I decided that the engine had probably overheated, because I knew nothing about engines, or heat, and so we sat with the car turned off on the side of the interstate, waiting for it to cool down. It was about 10 degrees out and snowing, so it seemed likely that the winter weather would blow in and fix the engine trouble for us. We turned up the heat inside the car, blasted the radio, and had a great time. Until the battery died.
It was now quite dark out, we were on the side of the highway, the car was 100% dead in every way, and, to make matters worse, no one had invented cell phones yet. So my brother decided that he should leave to go get help. I pointed out that he was not wearing a coat (because why would you need a coat if you were never planning on leaving the car), but this did not concern him, so out he went, into the snowy night, as I sat in the ever-chilling car, growing increasingly concerned.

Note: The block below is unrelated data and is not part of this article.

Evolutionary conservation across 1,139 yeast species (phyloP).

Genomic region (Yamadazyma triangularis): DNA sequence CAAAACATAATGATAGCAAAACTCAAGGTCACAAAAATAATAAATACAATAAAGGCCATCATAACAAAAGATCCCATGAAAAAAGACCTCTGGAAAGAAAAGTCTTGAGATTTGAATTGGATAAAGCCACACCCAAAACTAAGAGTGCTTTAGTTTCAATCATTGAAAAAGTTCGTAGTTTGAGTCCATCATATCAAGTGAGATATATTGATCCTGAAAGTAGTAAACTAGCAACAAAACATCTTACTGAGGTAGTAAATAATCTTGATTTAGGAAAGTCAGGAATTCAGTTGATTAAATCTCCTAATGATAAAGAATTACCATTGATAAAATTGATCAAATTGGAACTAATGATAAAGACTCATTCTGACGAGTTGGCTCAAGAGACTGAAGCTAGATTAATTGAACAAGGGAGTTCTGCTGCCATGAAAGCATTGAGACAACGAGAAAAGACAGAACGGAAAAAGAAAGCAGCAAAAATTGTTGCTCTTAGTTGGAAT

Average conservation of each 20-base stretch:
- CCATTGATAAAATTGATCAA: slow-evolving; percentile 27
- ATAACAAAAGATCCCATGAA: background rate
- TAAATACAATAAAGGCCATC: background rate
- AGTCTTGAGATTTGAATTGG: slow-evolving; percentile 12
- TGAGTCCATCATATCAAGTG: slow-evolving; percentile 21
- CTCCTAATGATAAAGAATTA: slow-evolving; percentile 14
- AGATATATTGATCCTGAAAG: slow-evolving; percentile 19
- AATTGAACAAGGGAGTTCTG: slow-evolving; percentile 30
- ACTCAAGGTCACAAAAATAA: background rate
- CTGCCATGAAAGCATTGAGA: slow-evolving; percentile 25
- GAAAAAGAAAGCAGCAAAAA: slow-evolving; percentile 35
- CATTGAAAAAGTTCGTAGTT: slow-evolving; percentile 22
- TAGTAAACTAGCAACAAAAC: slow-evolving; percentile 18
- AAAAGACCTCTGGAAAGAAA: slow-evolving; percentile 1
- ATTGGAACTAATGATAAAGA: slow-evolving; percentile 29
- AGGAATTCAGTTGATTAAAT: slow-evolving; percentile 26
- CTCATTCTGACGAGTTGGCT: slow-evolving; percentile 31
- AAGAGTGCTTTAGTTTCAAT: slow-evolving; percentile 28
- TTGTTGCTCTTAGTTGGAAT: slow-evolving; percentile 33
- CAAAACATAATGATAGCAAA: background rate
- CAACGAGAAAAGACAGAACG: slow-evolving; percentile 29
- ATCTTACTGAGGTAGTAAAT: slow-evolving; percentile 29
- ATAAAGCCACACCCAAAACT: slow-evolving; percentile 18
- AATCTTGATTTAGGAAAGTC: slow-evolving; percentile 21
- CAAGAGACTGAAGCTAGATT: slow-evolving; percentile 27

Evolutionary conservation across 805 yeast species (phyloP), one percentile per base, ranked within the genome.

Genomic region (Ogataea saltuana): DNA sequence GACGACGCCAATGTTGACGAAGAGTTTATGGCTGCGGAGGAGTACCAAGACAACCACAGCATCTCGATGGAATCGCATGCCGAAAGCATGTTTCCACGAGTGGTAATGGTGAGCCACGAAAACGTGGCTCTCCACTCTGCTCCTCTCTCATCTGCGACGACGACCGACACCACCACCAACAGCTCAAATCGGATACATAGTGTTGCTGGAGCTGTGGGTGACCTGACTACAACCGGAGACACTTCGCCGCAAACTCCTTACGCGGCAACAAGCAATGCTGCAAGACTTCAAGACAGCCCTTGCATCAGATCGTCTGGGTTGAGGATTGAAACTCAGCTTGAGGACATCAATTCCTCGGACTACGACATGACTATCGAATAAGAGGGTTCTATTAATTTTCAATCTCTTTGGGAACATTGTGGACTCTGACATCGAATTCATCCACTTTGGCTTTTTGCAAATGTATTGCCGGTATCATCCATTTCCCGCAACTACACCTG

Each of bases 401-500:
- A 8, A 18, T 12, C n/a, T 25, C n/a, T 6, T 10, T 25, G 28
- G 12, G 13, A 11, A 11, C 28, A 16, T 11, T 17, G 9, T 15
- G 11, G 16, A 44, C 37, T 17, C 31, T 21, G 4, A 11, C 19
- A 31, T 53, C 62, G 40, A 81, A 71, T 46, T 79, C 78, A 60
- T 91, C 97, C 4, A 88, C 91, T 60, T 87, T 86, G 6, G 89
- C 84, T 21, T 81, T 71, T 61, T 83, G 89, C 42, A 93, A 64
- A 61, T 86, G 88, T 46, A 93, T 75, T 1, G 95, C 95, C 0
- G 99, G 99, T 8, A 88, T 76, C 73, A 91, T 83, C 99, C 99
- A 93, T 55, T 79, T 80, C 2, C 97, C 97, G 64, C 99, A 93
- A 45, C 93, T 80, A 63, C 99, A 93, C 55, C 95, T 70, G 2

When the police arrived, to find out what I was doing there, I explained the story to them, and asked if they had seen my brother. They had not, and they had been driving along the highway the whole time. He was definitely not out there. They told me to stay in the car, and then they left, leaving me alone again. Now I was really starting to freak out, and I really wished I had remember that fifth gear existed. When the police officer finally returned, there was still no sign of my brother, but he informed me that I had to go with him because they were going to tow the car. He brought me to a Dunkin’ Donuts, where I called my mother (it was now around midnight), and wailed loudly to her. Of course, she didn’t own a car at this time, so now she got to go wake up some friends and beg favors from them on my behalf. She was a good mother.